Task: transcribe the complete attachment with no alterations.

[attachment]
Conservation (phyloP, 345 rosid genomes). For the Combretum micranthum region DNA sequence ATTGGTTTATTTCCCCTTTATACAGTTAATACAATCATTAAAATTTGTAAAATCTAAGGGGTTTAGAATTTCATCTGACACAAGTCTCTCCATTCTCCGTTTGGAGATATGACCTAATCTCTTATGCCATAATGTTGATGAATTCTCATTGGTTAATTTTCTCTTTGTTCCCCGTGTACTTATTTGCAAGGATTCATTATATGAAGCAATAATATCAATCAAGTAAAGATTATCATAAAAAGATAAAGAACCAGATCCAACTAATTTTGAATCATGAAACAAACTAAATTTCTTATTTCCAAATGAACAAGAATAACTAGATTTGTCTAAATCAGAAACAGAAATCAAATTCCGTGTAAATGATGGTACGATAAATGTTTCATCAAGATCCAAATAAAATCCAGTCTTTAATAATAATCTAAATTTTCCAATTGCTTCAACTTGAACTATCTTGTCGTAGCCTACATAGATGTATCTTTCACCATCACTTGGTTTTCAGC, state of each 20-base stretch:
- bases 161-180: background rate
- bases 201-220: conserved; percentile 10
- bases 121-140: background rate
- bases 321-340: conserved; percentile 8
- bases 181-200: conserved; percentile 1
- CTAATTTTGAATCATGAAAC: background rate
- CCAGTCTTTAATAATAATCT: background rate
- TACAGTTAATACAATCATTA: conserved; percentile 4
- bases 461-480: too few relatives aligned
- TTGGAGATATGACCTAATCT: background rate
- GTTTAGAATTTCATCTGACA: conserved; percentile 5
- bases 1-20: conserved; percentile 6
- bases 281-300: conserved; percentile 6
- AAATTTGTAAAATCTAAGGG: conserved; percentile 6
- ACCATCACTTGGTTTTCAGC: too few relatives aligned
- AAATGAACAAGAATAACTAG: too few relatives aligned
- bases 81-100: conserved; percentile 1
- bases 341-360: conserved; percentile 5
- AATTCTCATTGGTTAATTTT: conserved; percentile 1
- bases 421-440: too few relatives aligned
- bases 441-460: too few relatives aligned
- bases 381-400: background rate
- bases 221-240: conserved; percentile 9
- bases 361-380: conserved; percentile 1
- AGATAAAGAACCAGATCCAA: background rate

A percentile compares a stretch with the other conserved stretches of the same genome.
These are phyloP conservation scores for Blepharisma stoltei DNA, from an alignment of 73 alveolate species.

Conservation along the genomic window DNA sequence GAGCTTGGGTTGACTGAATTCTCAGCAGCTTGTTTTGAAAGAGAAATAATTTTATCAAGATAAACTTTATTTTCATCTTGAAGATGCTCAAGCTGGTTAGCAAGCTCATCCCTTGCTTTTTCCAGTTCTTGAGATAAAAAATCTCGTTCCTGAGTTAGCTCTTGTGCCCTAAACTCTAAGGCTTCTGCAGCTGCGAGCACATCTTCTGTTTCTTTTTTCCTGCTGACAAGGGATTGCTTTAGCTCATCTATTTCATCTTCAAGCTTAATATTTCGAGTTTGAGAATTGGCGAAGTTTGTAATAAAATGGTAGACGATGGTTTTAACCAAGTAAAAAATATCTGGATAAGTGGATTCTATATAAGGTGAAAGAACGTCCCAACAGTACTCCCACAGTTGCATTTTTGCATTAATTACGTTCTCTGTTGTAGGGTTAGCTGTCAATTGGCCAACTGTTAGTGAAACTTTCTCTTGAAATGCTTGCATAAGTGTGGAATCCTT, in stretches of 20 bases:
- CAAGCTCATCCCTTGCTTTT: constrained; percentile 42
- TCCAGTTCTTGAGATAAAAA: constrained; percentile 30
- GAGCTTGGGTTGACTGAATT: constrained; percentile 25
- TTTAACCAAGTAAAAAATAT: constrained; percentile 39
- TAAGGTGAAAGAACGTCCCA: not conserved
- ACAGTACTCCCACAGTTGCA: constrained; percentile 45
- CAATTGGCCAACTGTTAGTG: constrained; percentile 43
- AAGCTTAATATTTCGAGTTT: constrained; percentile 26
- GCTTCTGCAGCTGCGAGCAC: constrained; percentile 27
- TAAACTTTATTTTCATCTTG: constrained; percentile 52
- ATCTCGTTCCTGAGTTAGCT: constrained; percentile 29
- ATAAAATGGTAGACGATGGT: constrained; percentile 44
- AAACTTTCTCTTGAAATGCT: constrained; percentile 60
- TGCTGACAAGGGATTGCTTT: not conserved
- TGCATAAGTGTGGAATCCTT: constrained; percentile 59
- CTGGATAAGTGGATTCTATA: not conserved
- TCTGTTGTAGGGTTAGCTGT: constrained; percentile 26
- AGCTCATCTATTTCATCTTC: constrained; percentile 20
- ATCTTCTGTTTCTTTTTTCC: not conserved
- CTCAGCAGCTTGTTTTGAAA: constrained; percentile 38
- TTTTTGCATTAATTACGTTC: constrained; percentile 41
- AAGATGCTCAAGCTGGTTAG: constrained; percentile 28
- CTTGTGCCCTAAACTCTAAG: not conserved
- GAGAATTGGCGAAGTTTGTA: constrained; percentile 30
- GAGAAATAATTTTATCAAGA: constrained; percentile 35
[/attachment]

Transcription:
Conservation (phyloP, 345 rosid genomes). For the Combretum micranthum region DNA sequence ATTGGTTTATTTCCCCTTTATACAGTTAATACAATCATTAAAATTTGTAAAATCTAAGGGGTTTAGAATTTCATCTGACACAAGTCTCTCCATTCTCCGTTTGGAGATATGACCTAATCTCTTATGCCATAATGTTGATGAATTCTCATTGGTTAATTTTCTCTTTGTTCCCCGTGTACTTATTTGCAAGGATTCATTATATGAAGCAATAATATCAATCAAGTAAAGATTATCATAAAAAGATAAAGAACCAGATCCAACTAATTTTGAATCATGAAACAAACTAAATTTCTTATTTCCAAATGAACAAGAATAACTAGATTTGTCTAAATCAGAAACAGAAATCAAATTCCGTGTAAATGATGGTACGATAAATGTTTCATCAAGATCCAAATAAAATCCAGTCTTTAATAATAATCTAAATTTTCCAATTGCTTCAACTTGAACTATCTTGTCGTAGCCTACATAGATGTATCTTTCACCATCACTTGGTTTTCAGC, state of each 20-base stretch:
- bases 161-180: background rate
- bases 201-220: conserved; percentile 10
- bases 121-140: background rate
- bases 321-340: conserved; percentile 8
- bases 181-200: conserved; percentile 1
- CTAATTTTGAATCATGAAAC: background rate
- CCAGTCTTTAATAATAATCT: background rate
- TACAGTTAATACAATCATTA: conserved; percentile 4
- bases 461-480: too few relatives aligned
- TTGGAGATATGACCTAATCT: background rate
- GTTTAGAATTTCATCTGACA: conserved; percentile 5
- bases 1-20: conserved; percentile 6
- bases 281-300: conserved; percentile 6
- AAATTTGTAAAATCTAAGGG: conserved; percentile 6
- ACCATCACTTGGTTTTCAGC: too few relatives aligned
- AAATGAACAAGAATAACTAG: too few relatives aligned
- bases 81-100: conserved; percentile 1
- bases 341-360: conserved; percentile 5
- AATTCTCATTGGTTAATTTT: conserved; percentile 1
- bases 421-440: too few relatives aligned
- bases 441-460: too few relatives aligned
- bases 381-400: background rate
- bases 221-240: conserved; percentile 9
- bases 361-380: conserved; percentile 1
- AGATAAAGAACCAGATCCAA: background rate

A percentile compares a stretch with the other conserved stretches of the same genome.
These are phyloP conservation scores for Blepharisma stoltei DNA, from an alignment of 73 alveolate species.

Conservation along the genomic window DNA sequence GAGCTTGGGTTGACTGAATTCTCAGCAGCTTGTTTTGAAAGAGAAATAATTTTATCAAGATAAACTTTATTTTCATCTTGAAGATGCTCAAGCTGGTTAGCAAGCTCATCCCTTGCTTTTTCCAGTTCTTGAGATAAAAAATCTCGTTCCTGAGTTAGCTCTTGTGCCCTAAACTCTAAGGCTTCTGCAGCTGCGAGCACATCTTCTGTTTCTTTTTTCCTGCTGACAAGGGATTGCTTTAGCTCATCTATTTCATCTTCAAGCTTAATATTTCGAGTTTGAGAATTGGCGAAGTTTGTAATAAAATGGTAGACGATGGTTTTAACCAAGTAAAAAATATCTGGATAAGTGGATTCTATATAAGGTGAAAGAACGTCCCAACAGTACTCCCACAGTTGCATTTTTGCATTAATTACGTTCTCTGTTGTAGGGTTAGCTGTCAATTGGCCAACTGTTAGTGAAACTTTCTCTTGAAATGCTTGCATAAGTGTGGAATCCTT, in stretches of 20 bases:
- CAAGCTCATCCCTTGCTTTT: constrained; percentile 42
- TCCAGTTCTTGAGATAAAAA: constrained; percentile 30
- GAGCTTGGGTTGACTGAATT: constrained; percentile 25
- TTTAACCAAGTAAAAAATAT: constrained; percentile 39
- TAAGGTGAAAGAACGTCCCA: not conserved
- ACAGTACTCCCACAGTTGCA: constrained; percentile 45
- CAATTGGCCAACTGTTAGTG: constrained; percentile 43
- AAGCTTAATATTTCGAGTTT: constrained; percentile 26
- GCTTCTGCAGCTGCGAGCAC: constrained; percentile 27
- TAAACTTTATTTTCATCTTG: constrained; percentile 52
- ATCTCGTTCCTGAGTTAGCT: constrained; percentile 29
- ATAAAATGGTAGACGATGGT: constrained; percentile 44
- AAACTTTCTCTTGAAATGCT: constrained; percentile 60
- TGCTGACAAGGGATTGCTTT: not conserved
- TGCATAAGTGTGGAATCCTT: constrained; percentile 59
- CTGGATAAGTGGATTCTATA: not conserved
- TCTGTTGTAGGGTTAGCTGT: constrained; percentile 26
- AGCTCATCTATTTCATCTTC: constrained; percentile 20
- ATCTTCTGTTTCTTTTTTCC: not conserved
- CTCAGCAGCTTGTTTTGAAA: constrained; percentile 38
- TTTTTGCATTAATTACGTTC: constrained; percentile 41
- AAGATGCTCAAGCTGGTTAG: constrained; percentile 28
- CTTGTGCCCTAAACTCTAAG: not conserved
- GAGAATTGGCGAAGTTTGTA: constrained; percentile 30
- GAGAAATAATTTTATCAAGA: constrained; percentile 35